Florida to take a contentious social media law conflict all the way to the Supreme Court
Florida is asking the Supreme Court to step in after an appeals court invalidated significant provisions of state legislation intended to restrict social media firms' ability to decide what content to moderate freely. After two federal appeals courts issue conflicting decisions, Florida Attorney General Ashley Moody filed a petition requesting the supreme court to weigh in on the matter.
The U.S. Court of Appeals for the 11th Circuit ruled in Florida that the state's attempt to forbid social media sites from excluding political figures was unconstitutional. The court overturned the majority of the Florida law. Still, the U.S. Court of Appeals for the Fifth Circuit recently upheld House Bill 20, a similar Texas law, finding that it did not infringe on the First Amendment rights of social media sites.
Prohibitions under Senate Bill 7072
Platforms that exclude or deprioritize candidates for public office and news organizations larger than a particular size are prohibited in Florida under Senate Bill 7072. If users or the government find that social media firms censored content or user accounts in a way that went beyond the letter of the law, they could be sued. Unlike in Texas, the Florida law's court review revealed that the First Amendment covered social media corporations' judgments about content moderation.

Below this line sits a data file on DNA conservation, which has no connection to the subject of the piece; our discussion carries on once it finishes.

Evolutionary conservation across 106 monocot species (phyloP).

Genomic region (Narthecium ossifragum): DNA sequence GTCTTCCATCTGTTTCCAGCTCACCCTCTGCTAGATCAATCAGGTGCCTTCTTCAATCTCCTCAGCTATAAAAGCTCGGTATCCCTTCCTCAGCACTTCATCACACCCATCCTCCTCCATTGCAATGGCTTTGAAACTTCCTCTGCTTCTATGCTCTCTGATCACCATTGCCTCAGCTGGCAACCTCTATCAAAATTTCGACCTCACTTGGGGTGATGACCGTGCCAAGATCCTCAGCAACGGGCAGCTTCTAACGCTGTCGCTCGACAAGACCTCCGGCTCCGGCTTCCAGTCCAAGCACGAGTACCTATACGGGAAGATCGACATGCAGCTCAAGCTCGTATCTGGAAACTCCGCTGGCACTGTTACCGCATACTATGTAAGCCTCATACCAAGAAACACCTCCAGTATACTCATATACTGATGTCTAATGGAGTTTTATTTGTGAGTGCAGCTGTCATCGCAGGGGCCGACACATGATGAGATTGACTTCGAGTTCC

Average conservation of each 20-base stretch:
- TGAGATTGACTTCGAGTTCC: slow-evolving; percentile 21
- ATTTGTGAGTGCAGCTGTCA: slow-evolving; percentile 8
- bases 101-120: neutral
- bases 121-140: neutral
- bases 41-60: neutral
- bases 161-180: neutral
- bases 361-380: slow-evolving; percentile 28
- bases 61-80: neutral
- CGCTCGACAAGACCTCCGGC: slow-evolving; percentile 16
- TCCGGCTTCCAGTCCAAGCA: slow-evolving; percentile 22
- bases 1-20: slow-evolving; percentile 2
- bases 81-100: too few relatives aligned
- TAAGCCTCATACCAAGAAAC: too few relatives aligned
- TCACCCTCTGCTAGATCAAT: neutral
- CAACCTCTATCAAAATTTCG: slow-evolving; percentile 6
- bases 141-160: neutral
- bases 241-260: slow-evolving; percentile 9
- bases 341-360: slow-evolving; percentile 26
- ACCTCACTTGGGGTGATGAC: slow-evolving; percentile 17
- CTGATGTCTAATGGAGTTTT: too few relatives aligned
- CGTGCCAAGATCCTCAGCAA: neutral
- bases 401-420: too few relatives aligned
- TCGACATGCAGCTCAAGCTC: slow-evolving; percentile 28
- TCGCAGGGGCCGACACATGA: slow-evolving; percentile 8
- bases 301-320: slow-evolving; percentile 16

The panel of judges concluded, "We conclude that social media platforms’ content-moderation activities — permitting, removing, prioritizing, and deprioritizing users and posts — constitute ‘speech’ within the meaning of the First Amendment,” at the end of the court ruling.